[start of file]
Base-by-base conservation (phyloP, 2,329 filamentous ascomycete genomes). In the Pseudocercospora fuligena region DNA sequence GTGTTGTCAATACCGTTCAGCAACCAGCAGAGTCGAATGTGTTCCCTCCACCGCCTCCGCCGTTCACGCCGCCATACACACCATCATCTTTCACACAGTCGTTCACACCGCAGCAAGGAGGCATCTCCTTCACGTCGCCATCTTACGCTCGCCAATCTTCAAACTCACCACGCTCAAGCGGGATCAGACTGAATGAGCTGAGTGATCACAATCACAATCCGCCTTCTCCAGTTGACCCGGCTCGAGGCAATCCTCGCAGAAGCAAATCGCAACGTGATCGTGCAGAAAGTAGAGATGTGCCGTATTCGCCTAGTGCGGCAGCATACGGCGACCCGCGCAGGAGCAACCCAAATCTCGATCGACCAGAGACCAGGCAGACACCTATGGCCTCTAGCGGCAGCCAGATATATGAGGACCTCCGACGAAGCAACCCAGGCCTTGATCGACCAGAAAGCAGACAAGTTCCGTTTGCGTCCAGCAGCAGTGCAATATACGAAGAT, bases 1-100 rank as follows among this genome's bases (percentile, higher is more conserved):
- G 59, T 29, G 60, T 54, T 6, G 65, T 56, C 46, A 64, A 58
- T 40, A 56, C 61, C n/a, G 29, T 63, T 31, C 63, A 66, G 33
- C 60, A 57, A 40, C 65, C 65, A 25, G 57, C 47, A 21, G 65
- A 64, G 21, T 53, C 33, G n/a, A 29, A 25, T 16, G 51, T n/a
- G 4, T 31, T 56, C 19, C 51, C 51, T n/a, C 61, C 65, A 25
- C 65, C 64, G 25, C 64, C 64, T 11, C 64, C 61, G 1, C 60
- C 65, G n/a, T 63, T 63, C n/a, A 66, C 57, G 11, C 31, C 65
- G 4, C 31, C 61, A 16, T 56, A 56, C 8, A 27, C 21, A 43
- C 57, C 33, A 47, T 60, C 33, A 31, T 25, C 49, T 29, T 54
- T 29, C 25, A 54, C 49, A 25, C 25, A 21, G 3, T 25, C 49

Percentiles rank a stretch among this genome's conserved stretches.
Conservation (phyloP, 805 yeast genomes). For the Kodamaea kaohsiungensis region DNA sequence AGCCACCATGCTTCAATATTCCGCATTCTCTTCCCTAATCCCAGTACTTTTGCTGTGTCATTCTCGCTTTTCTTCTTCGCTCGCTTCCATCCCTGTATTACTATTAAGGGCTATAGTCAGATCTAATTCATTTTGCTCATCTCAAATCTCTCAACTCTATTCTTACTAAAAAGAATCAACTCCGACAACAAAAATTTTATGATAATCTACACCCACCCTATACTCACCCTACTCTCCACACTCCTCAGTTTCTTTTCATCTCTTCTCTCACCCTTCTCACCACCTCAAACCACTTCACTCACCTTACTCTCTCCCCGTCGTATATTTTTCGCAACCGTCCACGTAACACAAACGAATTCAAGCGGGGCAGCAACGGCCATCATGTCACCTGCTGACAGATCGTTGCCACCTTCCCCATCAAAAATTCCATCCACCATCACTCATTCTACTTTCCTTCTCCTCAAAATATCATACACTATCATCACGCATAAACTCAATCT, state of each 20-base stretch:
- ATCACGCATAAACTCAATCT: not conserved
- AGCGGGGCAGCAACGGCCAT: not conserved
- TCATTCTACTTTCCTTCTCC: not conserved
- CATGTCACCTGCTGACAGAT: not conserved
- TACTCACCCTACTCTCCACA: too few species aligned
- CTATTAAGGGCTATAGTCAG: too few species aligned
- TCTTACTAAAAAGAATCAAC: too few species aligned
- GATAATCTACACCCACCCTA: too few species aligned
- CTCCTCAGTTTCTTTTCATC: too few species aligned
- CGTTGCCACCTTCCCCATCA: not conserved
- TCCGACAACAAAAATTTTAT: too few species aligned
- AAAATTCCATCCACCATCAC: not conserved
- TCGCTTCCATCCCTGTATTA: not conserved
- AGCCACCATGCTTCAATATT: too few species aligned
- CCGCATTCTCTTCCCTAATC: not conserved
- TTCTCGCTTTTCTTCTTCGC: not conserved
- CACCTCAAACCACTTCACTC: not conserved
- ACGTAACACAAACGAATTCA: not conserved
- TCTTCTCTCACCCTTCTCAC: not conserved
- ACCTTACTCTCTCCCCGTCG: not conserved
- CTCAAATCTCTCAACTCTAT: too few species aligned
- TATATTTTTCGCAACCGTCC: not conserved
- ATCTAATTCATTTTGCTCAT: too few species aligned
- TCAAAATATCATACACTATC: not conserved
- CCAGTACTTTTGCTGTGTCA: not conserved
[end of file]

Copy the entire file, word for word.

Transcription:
Base-by-base conservation (phyloP, 2,329 filamentous ascomycete genomes). In the Pseudocercospora fuligena region DNA sequence GTGTTGTCAATACCGTTCAGCAACCAGCAGAGTCGAATGTGTTCCCTCCACCGCCTCCGCCGTTCACGCCGCCATACACACCATCATCTTTCACACAGTCGTTCACACCGCAGCAAGGAGGCATCTCCTTCACGTCGCCATCTTACGCTCGCCAATCTTCAAACTCACCACGCTCAAGCGGGATCAGACTGAATGAGCTGAGTGATCACAATCACAATCCGCCTTCTCCAGTTGACCCGGCTCGAGGCAATCCTCGCAGAAGCAAATCGCAACGTGATCGTGCAGAAAGTAGAGATGTGCCGTATTCGCCTAGTGCGGCAGCATACGGCGACCCGCGCAGGAGCAACCCAAATCTCGATCGACCAGAGACCAGGCAGACACCTATGGCCTCTAGCGGCAGCCAGATATATGAGGACCTCCGACGAAGCAACCCAGGCCTTGATCGACCAGAAAGCAGACAAGTTCCGTTTGCGTCCAGCAGCAGTGCAATATACGAAGAT, bases 1-100 rank as follows among this genome's bases (percentile, higher is more conserved):
- G 59, T 29, G 60, T 54, T 6, G 65, T 56, C 46, A 64, A 58
- T 40, A 56, C 61, C n/a, G 29, T 63, T 31, C 63, A 66, G 33
- C 60, A 57, A 40, C 65, C 65, A 25, G 57, C 47, A 21, G 65
- A 64, G 21, T 53, C 33, G n/a, A 29, A 25, T 16, G 51, T n/a
- G 4, T 31, T 56, C 19, C 51, C 51, T n/a, C 61, C 65, A 25
- C 65, C 64, G 25, C 64, C 64, T 11, C 64, C 61, G 1, C 60
- C 65, G n/a, T 63, T 63, C n/a, A 66, C 57, G 11, C 31, C 65
- G 4, C 31, C 61, A 16, T 56, A 56, C 8, A 27, C 21, A 43
- C 57, C 33, A 47, T 60, C 33, A 31, T 25, C 49, T 29, T 54
- T 29, C 25, A 54, C 49, A 25, C 25, A 21, G 3, T 25, C 49

Percentiles rank a stretch among this genome's conserved stretches.
Conservation (phyloP, 805 yeast genomes). For the Kodamaea kaohsiungensis region DNA sequence AGCCACCATGCTTCAATATTCCGCATTCTCTTCCCTAATCCCAGTACTTTTGCTGTGTCATTCTCGCTTTTCTTCTTCGCTCGCTTCCATCCCTGTATTACTATTAAGGGCTATAGTCAGATCTAATTCATTTTGCTCATCTCAAATCTCTCAACTCTATTCTTACTAAAAAGAATCAACTCCGACAACAAAAATTTTATGATAATCTACACCCACCCTATACTCACCCTACTCTCCACACTCCTCAGTTTCTTTTCATCTCTTCTCTCACCCTTCTCACCACCTCAAACCACTTCACTCACCTTACTCTCTCCCCGTCGTATATTTTTCGCAACCGTCCACGTAACACAAACGAATTCAAGCGGGGCAGCAACGGCCATCATGTCACCTGCTGACAGATCGTTGCCACCTTCCCCATCAAAAATTCCATCCACCATCACTCATTCTACTTTCCTTCTCCTCAAAATATCATACACTATCATCACGCATAAACTCAATCT, state of each 20-base stretch:
- ATCACGCATAAACTCAATCT: not conserved
- AGCGGGGCAGCAACGGCCAT: not conserved
- TCATTCTACTTTCCTTCTCC: not conserved
- CATGTCACCTGCTGACAGAT: not conserved
- TACTCACCCTACTCTCCACA: too few species aligned
- CTATTAAGGGCTATAGTCAG: too few species aligned
- TCTTACTAAAAAGAATCAAC: too few species aligned
- GATAATCTACACCCACCCTA: too few species aligned
- CTCCTCAGTTTCTTTTCATC: too few species aligned
- CGTTGCCACCTTCCCCATCA: not conserved
- TCCGACAACAAAAATTTTAT: too few species aligned
- AAAATTCCATCCACCATCAC: not conserved
- TCGCTTCCATCCCTGTATTA: not conserved
- AGCCACCATGCTTCAATATT: too few species aligned
- CCGCATTCTCTTCCCTAATC: not conserved
- TTCTCGCTTTTCTTCTTCGC: not conserved
- CACCTCAAACCACTTCACTC: not conserved
- ACGTAACACAAACGAATTCA: not conserved
- TCTTCTCTCACCCTTCTCAC: not conserved
- ACCTTACTCTCTCCCCGTCG: not conserved
- CTCAAATCTCTCAACTCTAT: too few species aligned
- TATATTTTTCGCAACCGTCC: not conserved
- ATCTAATTCATTTTGCTCAT: too few species aligned
- TCAAAATATCATACACTATC: not conserved
- CCAGTACTTTTGCTGTGTCA: not conserved